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CO2 capture and storage

Despite a context that has not been conducive to its industrial development so far, CO2 Capture and Storage (CCS) remains a potential contributor to the reduction in CO2 emissions. The only national research center to cover the entire CCS chain, IFPEN has developed and maintains accessible technologies to launch a CCS activity as soon as required.

IFPEN’s research in the field of CO2 capture firstly concerns the development of oxycombustion processes, particularly Chemical Looping Combustion (CLC). Conducted in partnership with Total, research has led to improvements in the resistance over time of the oxygen-carrying materials. In this area, IFPEN, working within the context of the European FP7 Success project, evaluated the performance of two synthetic formulations selected for industrial scale production. The alternative offered by the use of natural materials gave rise to a first initiative launched with the BRGM in 2015.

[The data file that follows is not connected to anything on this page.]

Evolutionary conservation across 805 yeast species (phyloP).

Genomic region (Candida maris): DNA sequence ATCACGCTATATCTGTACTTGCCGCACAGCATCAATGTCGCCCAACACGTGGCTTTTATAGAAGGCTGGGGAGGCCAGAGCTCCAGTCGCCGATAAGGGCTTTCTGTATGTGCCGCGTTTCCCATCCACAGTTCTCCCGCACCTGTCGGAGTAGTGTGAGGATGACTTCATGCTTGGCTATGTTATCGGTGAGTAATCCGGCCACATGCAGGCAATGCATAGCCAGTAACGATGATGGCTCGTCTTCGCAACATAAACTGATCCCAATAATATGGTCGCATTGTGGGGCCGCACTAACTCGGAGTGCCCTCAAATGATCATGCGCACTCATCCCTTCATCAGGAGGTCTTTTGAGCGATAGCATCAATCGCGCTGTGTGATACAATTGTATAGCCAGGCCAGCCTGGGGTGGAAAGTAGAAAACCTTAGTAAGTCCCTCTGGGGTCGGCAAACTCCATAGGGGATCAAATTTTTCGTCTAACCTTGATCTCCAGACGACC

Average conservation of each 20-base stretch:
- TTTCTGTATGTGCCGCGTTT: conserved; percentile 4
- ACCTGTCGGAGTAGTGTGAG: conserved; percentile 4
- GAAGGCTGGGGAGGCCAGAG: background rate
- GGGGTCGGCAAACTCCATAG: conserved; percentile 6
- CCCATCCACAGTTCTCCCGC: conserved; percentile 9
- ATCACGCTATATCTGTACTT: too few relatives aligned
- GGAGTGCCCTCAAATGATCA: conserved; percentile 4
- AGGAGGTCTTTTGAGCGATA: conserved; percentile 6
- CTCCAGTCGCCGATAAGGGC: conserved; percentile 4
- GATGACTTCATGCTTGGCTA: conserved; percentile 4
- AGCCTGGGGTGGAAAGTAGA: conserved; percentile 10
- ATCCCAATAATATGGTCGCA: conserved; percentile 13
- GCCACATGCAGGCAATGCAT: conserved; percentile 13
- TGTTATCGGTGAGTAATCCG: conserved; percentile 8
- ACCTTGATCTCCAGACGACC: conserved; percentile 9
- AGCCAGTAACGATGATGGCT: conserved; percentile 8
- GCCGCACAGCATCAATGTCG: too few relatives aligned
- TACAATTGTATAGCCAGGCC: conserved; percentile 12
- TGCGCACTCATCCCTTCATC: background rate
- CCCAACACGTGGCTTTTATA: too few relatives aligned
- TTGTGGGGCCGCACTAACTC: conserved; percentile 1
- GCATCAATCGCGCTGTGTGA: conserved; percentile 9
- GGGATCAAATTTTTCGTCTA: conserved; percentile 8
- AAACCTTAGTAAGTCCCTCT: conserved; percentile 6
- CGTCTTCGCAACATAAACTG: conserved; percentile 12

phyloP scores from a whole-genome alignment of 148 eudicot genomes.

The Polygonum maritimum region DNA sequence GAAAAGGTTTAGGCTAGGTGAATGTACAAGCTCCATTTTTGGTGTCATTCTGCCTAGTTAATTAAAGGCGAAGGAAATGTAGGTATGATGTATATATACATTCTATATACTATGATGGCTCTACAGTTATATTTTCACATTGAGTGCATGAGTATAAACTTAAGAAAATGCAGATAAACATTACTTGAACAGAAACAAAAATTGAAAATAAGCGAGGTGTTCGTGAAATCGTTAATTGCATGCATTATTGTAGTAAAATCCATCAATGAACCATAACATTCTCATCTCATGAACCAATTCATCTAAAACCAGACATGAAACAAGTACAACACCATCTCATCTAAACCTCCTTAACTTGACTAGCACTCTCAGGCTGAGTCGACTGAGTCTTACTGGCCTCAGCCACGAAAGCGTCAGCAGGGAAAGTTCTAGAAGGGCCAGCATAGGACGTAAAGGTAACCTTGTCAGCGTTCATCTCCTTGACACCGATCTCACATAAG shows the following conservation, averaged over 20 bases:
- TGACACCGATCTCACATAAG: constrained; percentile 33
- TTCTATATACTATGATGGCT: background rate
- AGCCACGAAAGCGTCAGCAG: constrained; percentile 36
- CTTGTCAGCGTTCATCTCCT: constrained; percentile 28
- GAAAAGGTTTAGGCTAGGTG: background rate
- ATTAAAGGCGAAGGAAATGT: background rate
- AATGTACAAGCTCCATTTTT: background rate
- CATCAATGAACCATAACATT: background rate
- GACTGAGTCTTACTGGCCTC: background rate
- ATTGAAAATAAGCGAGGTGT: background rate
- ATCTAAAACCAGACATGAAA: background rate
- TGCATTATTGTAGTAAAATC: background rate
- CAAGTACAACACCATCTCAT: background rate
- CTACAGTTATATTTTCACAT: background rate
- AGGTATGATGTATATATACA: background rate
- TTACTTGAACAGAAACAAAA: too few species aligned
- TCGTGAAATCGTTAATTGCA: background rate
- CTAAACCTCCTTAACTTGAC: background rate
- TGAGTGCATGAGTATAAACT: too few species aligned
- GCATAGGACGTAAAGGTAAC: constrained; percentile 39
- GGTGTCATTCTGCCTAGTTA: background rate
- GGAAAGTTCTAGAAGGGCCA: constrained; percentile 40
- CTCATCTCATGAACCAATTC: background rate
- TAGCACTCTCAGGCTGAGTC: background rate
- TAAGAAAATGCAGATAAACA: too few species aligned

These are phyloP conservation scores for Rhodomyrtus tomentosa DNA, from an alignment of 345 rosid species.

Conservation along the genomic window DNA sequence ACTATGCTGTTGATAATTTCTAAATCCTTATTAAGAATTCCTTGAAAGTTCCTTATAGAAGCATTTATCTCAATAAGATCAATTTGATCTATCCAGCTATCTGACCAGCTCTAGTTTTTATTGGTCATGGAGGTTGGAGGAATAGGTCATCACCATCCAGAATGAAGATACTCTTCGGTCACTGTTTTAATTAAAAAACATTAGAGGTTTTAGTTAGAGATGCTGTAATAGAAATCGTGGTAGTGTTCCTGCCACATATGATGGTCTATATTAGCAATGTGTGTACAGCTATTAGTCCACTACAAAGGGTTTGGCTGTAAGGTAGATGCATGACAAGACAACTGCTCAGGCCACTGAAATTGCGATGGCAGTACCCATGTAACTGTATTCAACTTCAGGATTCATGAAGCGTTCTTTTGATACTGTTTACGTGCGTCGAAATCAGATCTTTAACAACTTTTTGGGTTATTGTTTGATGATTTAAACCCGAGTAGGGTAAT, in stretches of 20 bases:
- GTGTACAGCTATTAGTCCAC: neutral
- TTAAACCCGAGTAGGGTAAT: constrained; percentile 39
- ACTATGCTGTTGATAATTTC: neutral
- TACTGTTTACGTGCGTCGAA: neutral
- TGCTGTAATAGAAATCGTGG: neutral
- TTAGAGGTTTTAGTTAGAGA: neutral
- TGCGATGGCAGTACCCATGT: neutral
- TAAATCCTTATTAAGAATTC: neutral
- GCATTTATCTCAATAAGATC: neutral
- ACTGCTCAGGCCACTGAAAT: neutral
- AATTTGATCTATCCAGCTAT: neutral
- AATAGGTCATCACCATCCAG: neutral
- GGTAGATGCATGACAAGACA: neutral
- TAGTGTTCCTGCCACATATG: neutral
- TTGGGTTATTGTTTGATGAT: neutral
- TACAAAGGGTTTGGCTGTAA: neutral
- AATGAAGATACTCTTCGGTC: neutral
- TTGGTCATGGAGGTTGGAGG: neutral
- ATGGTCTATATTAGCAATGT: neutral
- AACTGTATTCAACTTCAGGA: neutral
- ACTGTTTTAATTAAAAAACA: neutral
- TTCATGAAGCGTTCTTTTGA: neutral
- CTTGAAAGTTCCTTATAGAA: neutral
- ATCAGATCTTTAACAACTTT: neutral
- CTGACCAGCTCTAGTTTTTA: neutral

Chemical Looping Combustion pilot unit.

Concerning postcombustion capture by solvents, in 2015 IFPEN was recognized for its DMX process, identified by the Europic consortium as one of the twelve innovations aimed at process intensification qualified as success stories. Its performances were also recognized at the 12th International Conference on Greenhouse Gas Technologies in the USA, as well as the conference organized in November 2015 in Rueil-Malmaison by the European FP7 project Octavius. Arcelor Mittal is currently considering its use for CO2 capture in blast furnace flue gases.

Lastly, IFPEN is leading the ANR Dalmatien project, concerning the potential impact of degradation products from CO2 capture using amines.

IFPEN’s research in the field of the geological storage of CO2 concerns the development of storage security tools. For example, within the European FP7 Mirecol project, IFPEN is helping to define the corrective measures to implement in the event of the detection of a CO2 leak.

In 2015, IFPEN also developed two devices to monitor greenhouse gas emissions near the surface and below ground. The advantage with these is that they measure CO2 and methane emissions at industrial and waste storage sites, as well as several natural gas tracers, in order to detect abnormal emission levels against a reference measurement. The solutions are set to be launched to market in 2017.

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